Fighting for dignity and influence
In the interviews I conducted with them, the resident groups expressed unhappiness with the derogatory stereotypes, in particular those formulated by the capital’s media about people and their lives in Denmark’s rural periphery. They feel stigmatised. They do not want to be dictated to from on high. They want to be perceived and regarded as equal members of society. In line with this, they describe their reservations about a group of artists, arriving with their “abstract ideas” and their lack of ability, at times, to meet the more practically orientated local residents on a level playing field. Particularly in the second phase, where GRASLANDS moved on from the initiating white plinth in the middle of Selde, to the other nearby village communities, the artists faced resistance in the new host villages, simply because of “all the strange art over there in Selde”.

The residents of the four villages Junget, Selde, Thorum and Åsted also express that they became involved in the GRASSLANDS collaboration in order to gain influence and through this actively contribute to the project and thus their own success. They also attach great importance to understanding their collaboration with GRASSLANDS as part of an already ongoing positive development, which they themselves had been instrumental in, before the arrival of Lene Noer and Birgitte Ejdrup Kristensen.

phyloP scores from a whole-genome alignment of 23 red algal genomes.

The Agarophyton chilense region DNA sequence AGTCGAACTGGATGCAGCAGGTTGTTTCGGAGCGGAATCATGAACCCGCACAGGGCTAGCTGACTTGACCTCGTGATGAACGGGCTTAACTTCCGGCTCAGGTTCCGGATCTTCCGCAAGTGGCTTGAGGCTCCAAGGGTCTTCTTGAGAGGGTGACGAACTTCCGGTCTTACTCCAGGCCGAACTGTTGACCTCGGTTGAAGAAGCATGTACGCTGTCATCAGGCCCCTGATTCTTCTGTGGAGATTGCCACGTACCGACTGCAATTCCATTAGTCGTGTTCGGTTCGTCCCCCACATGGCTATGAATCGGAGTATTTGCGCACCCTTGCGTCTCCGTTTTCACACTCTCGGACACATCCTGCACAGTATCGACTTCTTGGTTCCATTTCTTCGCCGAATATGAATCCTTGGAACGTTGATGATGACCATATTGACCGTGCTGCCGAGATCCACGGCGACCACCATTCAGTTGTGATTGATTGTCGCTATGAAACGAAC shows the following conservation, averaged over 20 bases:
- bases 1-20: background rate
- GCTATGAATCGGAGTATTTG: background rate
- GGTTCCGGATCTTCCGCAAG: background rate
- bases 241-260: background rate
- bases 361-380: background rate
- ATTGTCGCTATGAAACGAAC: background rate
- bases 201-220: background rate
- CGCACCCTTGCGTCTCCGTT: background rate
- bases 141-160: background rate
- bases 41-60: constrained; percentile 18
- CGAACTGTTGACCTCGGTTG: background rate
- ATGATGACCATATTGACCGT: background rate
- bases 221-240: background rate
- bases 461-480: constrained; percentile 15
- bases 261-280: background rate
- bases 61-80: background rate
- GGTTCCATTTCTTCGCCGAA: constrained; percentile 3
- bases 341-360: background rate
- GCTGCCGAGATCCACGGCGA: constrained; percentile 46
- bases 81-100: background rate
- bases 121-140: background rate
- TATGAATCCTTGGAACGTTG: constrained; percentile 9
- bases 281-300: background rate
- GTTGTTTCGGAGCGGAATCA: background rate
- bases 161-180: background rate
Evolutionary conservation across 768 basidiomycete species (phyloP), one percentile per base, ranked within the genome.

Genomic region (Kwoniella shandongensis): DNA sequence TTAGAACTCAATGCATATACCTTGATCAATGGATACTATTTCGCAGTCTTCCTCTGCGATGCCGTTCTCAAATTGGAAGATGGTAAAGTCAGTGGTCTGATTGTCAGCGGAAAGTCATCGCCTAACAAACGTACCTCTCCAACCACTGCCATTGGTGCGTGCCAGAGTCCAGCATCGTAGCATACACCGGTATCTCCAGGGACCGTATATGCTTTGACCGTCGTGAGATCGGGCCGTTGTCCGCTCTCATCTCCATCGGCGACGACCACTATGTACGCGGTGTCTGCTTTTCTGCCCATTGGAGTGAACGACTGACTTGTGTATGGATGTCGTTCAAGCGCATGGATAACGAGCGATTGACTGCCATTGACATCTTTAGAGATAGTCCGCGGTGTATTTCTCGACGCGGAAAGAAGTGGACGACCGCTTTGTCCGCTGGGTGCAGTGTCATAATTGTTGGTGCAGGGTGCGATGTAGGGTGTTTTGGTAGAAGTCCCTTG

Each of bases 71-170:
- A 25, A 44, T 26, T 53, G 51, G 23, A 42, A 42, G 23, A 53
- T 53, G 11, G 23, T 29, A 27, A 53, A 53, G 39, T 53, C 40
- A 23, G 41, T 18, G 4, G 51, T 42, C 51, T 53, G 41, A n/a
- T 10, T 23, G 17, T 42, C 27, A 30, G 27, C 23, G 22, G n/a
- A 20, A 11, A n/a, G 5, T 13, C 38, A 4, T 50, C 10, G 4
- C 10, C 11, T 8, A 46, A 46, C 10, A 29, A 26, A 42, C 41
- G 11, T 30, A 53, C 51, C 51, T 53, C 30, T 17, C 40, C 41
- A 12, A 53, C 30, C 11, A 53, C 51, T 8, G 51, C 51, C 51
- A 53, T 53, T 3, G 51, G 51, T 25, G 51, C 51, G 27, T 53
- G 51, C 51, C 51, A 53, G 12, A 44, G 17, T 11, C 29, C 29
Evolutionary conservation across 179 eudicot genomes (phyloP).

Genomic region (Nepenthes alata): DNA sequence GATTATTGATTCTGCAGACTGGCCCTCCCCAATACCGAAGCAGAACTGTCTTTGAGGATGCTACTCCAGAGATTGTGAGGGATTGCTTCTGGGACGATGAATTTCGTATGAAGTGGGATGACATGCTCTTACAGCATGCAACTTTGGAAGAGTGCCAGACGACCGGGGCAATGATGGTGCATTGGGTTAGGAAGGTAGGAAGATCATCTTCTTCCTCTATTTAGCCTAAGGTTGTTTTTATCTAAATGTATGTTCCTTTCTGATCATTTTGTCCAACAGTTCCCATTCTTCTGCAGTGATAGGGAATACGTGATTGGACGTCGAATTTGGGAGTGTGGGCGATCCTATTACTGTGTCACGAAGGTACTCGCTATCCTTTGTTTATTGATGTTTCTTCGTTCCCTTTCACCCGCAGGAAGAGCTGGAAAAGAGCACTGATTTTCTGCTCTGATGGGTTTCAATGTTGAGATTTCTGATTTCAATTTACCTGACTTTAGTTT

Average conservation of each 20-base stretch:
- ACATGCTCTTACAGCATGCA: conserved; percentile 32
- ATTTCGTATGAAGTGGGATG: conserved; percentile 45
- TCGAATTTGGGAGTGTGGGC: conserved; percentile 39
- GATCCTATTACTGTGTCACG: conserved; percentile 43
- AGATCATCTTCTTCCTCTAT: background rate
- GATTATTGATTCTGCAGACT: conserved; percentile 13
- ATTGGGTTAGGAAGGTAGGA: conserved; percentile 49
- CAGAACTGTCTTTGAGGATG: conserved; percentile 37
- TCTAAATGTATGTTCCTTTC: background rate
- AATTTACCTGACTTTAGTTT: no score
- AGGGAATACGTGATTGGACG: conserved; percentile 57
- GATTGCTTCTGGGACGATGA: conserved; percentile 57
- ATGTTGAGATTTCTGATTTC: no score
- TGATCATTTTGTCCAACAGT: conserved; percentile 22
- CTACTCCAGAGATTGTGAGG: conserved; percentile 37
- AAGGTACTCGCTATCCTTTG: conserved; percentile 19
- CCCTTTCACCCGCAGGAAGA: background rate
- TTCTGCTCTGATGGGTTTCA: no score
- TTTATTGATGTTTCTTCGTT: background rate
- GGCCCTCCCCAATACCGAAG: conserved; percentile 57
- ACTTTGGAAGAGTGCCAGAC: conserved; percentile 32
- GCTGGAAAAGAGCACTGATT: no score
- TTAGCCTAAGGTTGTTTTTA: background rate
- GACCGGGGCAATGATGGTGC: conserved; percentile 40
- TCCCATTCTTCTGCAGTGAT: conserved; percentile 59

Moderating one’s artist-ego for the benefit of the whole
Project managers Birgitte Ejdrup Kristensen and Lene Noer describe how they experienced the different village communities as places, each with their own “personality”. They also describe how they, during the process, had to learn to cooperate with these “personalities” each with their very distinct set of “characteristics”.

Lene Noer has throughout the entire project served as a sort of “midwife for everything”, taking care of the many meetings and debates, that were necessary in the rapprochement process. A little further on in the process, Birgitte Ejdrup Kristensen would find her place as a practising artist, in the context of hosting the many workshops. A role, that in phase two, in accordance with Bourriaud, she had to moderate in the efforts to meet the residents’ needs and to understand their interests and wishes. This conflict of interest came to a head in Junget, leaving all on edge until the parties finally reconciled and agreed on a way forward.